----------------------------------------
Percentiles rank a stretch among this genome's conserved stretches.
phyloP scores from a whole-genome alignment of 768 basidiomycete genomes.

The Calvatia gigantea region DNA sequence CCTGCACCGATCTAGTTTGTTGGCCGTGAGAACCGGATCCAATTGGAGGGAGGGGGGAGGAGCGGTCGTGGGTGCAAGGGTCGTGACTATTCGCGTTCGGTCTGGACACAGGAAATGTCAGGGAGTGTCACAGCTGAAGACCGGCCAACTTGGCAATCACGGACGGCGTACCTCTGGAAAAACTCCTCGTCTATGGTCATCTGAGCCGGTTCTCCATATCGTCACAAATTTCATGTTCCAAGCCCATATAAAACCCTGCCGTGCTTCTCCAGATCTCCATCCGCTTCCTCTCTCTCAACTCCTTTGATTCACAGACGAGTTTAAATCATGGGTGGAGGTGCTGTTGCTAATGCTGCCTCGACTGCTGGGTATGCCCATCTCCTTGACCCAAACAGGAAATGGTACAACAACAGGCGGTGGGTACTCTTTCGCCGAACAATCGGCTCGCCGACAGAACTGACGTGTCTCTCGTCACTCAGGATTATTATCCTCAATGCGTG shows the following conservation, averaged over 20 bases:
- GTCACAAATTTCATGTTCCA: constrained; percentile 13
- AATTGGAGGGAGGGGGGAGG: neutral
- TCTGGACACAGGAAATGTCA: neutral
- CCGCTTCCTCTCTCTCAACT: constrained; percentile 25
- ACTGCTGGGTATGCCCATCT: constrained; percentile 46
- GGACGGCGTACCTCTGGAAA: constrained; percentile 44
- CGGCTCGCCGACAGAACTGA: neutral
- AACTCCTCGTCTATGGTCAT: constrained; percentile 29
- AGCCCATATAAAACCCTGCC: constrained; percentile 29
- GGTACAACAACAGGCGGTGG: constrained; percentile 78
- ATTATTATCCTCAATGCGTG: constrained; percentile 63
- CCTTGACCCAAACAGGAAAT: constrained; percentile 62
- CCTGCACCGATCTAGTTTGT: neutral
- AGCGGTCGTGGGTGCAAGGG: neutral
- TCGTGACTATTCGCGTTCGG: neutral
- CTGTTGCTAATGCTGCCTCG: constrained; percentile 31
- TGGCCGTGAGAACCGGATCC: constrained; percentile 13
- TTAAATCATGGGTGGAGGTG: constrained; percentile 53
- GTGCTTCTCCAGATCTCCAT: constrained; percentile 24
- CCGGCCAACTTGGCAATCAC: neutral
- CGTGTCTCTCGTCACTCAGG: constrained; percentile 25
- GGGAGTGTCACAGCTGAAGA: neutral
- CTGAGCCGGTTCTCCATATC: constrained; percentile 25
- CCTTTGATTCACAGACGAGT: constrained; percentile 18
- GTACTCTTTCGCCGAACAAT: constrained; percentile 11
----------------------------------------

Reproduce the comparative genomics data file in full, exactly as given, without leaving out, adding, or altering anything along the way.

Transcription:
Percentiles rank a stretch among this genome's conserved stretches.
phyloP scores from a whole-genome alignment of 768 basidiomycete genomes.

The Calvatia gigantea region DNA sequence CCTGCACCGATCTAGTTTGTTGGCCGTGAGAACCGGATCCAATTGGAGGGAGGGGGGAGGAGCGGTCGTGGGTGCAAGGGTCGTGACTATTCGCGTTCGGTCTGGACACAGGAAATGTCAGGGAGTGTCACAGCTGAAGACCGGCCAACTTGGCAATCACGGACGGCGTACCTCTGGAAAAACTCCTCGTCTATGGTCATCTGAGCCGGTTCTCCATATCGTCACAAATTTCATGTTCCAAGCCCATATAAAACCCTGCCGTGCTTCTCCAGATCTCCATCCGCTTCCTCTCTCTCAACTCCTTTGATTCACAGACGAGTTTAAATCATGGGTGGAGGTGCTGTTGCTAATGCTGCCTCGACTGCTGGGTATGCCCATCTCCTTGACCCAAACAGGAAATGGTACAACAACAGGCGGTGGGTACTCTTTCGCCGAACAATCGGCTCGCCGACAGAACTGACGTGTCTCTCGTCACTCAGGATTATTATCCTCAATGCGTG shows the following conservation, averaged over 20 bases:
- GTCACAAATTTCATGTTCCA: constrained; percentile 13
- AATTGGAGGGAGGGGGGAGG: neutral
- TCTGGACACAGGAAATGTCA: neutral
- CCGCTTCCTCTCTCTCAACT: constrained; percentile 25
- ACTGCTGGGTATGCCCATCT: constrained; percentile 46
- GGACGGCGTACCTCTGGAAA: constrained; percentile 44
- CGGCTCGCCGACAGAACTGA: neutral
- AACTCCTCGTCTATGGTCAT: constrained; percentile 29
- AGCCCATATAAAACCCTGCC: constrained; percentile 29
- GGTACAACAACAGGCGGTGG: constrained; percentile 78
- ATTATTATCCTCAATGCGTG: constrained; percentile 63
- CCTTGACCCAAACAGGAAAT: constrained; percentile 62
- CCTGCACCGATCTAGTTTGT: neutral
- AGCGGTCGTGGGTGCAAGGG: neutral
- TCGTGACTATTCGCGTTCGG: neutral
- CTGTTGCTAATGCTGCCTCG: constrained; percentile 31
- TGGCCGTGAGAACCGGATCC: constrained; percentile 13
- TTAAATCATGGGTGGAGGTG: constrained; percentile 53
- GTGCTTCTCCAGATCTCCAT: constrained; percentile 24
- CCGGCCAACTTGGCAATCAC: neutral
- CGTGTCTCTCGTCACTCAGG: constrained; percentile 25
- GGGAGTGTCACAGCTGAAGA: neutral
- CTGAGCCGGTTCTCCATATC: constrained; percentile 25
- CCTTTGATTCACAGACGAGT: constrained; percentile 18
- GTACTCTTTCGCCGAACAAT: constrained; percentile 11